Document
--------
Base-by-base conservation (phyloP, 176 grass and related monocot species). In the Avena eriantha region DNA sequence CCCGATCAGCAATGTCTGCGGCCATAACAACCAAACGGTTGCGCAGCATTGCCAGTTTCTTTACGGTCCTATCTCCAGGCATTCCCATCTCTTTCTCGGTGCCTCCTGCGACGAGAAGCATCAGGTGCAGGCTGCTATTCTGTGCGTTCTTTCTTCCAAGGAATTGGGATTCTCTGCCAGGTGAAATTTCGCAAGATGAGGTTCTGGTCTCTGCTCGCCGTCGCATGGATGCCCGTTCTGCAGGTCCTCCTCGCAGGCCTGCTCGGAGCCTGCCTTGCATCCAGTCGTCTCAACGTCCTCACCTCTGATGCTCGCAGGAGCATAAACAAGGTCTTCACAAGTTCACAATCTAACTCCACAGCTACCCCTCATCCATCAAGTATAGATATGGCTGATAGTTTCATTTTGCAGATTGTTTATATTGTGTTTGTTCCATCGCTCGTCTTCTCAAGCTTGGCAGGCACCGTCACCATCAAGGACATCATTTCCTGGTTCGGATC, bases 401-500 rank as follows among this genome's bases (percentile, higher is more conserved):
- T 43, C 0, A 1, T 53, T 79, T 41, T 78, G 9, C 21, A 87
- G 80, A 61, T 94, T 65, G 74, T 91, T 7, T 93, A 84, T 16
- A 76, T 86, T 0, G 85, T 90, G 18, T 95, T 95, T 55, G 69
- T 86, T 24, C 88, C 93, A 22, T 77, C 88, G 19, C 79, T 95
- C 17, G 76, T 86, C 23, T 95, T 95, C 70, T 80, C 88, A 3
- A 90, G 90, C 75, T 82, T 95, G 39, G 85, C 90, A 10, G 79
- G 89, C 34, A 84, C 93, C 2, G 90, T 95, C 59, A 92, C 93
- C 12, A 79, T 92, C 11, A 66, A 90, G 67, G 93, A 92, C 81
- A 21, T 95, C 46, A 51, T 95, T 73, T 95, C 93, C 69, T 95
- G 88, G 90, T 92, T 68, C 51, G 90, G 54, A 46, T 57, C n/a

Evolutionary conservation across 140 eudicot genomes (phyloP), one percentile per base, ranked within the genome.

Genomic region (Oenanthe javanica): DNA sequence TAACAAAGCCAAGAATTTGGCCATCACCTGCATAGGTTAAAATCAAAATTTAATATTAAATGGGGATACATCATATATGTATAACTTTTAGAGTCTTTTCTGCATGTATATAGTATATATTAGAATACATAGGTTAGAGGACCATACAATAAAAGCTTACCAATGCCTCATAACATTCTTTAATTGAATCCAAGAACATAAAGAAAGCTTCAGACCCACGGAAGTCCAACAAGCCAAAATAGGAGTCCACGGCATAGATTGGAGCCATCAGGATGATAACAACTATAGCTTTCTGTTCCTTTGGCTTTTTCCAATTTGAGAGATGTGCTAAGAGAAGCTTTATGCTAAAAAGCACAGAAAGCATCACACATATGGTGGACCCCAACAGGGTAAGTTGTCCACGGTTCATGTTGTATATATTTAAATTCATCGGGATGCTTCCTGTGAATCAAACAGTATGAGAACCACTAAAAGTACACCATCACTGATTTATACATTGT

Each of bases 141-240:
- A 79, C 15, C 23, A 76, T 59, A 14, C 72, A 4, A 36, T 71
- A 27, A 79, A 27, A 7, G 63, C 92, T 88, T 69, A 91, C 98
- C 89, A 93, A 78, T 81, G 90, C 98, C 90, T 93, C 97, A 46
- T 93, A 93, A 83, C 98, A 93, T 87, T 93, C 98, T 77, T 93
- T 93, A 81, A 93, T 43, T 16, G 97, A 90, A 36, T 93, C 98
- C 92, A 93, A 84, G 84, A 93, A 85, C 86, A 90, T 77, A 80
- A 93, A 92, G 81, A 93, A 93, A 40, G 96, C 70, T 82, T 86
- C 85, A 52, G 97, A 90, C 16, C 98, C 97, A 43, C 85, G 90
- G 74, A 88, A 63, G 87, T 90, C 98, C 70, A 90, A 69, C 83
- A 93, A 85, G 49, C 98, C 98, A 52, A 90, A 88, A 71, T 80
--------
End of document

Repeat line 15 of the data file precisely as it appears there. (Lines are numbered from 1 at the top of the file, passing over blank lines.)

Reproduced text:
- A 79, C 15, C 23, A 76, T 59, A 14, C 72, A 4, A 36, T 71